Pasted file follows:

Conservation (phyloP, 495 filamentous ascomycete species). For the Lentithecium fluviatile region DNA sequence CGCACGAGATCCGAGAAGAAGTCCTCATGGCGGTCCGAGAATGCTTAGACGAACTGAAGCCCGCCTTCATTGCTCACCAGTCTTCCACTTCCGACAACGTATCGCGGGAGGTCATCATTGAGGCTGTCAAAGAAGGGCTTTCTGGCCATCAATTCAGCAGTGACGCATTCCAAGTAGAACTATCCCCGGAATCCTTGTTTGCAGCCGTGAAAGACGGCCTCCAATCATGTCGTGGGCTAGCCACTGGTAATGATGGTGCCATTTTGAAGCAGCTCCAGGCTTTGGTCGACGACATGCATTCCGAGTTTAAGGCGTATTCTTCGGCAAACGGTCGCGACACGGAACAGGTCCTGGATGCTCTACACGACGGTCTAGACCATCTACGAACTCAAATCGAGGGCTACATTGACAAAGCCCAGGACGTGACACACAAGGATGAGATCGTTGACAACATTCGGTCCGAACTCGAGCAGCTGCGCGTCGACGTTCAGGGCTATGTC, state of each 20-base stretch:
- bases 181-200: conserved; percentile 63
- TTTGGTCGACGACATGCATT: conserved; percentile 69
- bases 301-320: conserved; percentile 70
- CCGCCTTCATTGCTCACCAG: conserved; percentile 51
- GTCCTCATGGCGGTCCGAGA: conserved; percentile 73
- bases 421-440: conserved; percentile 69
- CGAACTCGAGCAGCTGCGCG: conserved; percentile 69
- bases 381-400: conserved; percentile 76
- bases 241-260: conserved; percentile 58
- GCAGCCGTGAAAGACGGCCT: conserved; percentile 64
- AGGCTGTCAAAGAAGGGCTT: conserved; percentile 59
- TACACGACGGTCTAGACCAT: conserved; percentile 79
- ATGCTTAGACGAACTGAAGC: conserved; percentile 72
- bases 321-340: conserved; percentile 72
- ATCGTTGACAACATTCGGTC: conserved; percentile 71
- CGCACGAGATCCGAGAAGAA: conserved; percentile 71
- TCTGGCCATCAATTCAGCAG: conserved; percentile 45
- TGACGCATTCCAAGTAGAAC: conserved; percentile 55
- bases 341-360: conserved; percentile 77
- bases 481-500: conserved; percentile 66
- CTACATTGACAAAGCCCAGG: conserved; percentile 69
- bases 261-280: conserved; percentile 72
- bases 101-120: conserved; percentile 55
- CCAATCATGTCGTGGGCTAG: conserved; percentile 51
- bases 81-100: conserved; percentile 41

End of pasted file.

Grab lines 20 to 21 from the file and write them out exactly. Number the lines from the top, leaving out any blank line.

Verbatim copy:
- bases 341-360: conserved; percentile 77
- bases 481-500: conserved; percentile 66